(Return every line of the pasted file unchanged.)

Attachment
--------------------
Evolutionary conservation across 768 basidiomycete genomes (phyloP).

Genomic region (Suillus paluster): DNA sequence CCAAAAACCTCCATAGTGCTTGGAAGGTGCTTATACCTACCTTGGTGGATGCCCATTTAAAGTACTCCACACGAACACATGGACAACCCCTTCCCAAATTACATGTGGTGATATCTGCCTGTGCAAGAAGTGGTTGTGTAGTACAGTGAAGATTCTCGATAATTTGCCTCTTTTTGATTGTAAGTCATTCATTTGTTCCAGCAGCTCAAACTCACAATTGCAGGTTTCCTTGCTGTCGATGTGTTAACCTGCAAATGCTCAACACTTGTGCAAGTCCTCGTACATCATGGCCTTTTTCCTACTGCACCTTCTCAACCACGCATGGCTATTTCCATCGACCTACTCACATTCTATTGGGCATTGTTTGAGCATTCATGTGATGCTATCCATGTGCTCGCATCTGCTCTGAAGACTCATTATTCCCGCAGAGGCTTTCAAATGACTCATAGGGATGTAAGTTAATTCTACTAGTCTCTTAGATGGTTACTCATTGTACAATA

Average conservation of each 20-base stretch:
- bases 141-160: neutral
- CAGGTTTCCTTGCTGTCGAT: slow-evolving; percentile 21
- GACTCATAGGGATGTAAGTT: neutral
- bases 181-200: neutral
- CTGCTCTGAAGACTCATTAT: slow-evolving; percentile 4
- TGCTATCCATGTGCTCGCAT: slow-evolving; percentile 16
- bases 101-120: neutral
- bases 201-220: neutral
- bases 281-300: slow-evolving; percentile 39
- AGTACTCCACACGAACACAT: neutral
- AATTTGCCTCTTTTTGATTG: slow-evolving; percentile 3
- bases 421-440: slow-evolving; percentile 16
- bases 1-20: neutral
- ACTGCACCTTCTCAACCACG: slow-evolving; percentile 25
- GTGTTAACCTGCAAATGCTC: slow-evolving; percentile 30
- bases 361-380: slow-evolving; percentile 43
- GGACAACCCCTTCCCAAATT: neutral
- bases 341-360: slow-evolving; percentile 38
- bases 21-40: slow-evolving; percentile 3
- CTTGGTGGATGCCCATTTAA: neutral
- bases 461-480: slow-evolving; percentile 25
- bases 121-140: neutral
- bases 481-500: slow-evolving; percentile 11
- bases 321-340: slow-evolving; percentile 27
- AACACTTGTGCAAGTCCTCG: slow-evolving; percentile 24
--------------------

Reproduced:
Evolutionary conservation across 768 basidiomycete genomes (phyloP).

Genomic region (Suillus paluster): DNA sequence CCAAAAACCTCCATAGTGCTTGGAAGGTGCTTATACCTACCTTGGTGGATGCCCATTTAAAGTACTCCACACGAACACATGGACAACCCCTTCCCAAATTACATGTGGTGATATCTGCCTGTGCAAGAAGTGGTTGTGTAGTACAGTGAAGATTCTCGATAATTTGCCTCTTTTTGATTGTAAGTCATTCATTTGTTCCAGCAGCTCAAACTCACAATTGCAGGTTTCCTTGCTGTCGATGTGTTAACCTGCAAATGCTCAACACTTGTGCAAGTCCTCGTACATCATGGCCTTTTTCCTACTGCACCTTCTCAACCACGCATGGCTATTTCCATCGACCTACTCACATTCTATTGGGCATTGTTTGAGCATTCATGTGATGCTATCCATGTGCTCGCATCTGCTCTGAAGACTCATTATTCCCGCAGAGGCTTTCAAATGACTCATAGGGATGTAAGTTAATTCTACTAGTCTCTTAGATGGTTACTCATTGTACAATA

Average conservation of each 20-base stretch:
- bases 141-160: neutral
- CAGGTTTCCTTGCTGTCGAT: slow-evolving; percentile 21
- GACTCATAGGGATGTAAGTT: neutral
- bases 181-200: neutral
- CTGCTCTGAAGACTCATTAT: slow-evolving; percentile 4
- TGCTATCCATGTGCTCGCAT: slow-evolving; percentile 16
- bases 101-120: neutral
- bases 201-220: neutral
- bases 281-300: slow-evolving; percentile 39
- AGTACTCCACACGAACACAT: neutral
- AATTTGCCTCTTTTTGATTG: slow-evolving; percentile 3
- bases 421-440: slow-evolving; percentile 16
- bases 1-20: neutral
- ACTGCACCTTCTCAACCACG: slow-evolving; percentile 25
- GTGTTAACCTGCAAATGCTC: slow-evolving; percentile 30
- bases 361-380: slow-evolving; percentile 43
- GGACAACCCCTTCCCAAATT: neutral
- bases 341-360: slow-evolving; percentile 38
- bases 21-40: slow-evolving; percentile 3
- CTTGGTGGATGCCCATTTAA: neutral
- bases 461-480: slow-evolving; percentile 25
- bases 121-140: neutral
- bases 481-500: slow-evolving; percentile 11
- bases 321-340: slow-evolving; percentile 27
- AACACTTGTGCAAGTCCTCG: slow-evolving; percentile 24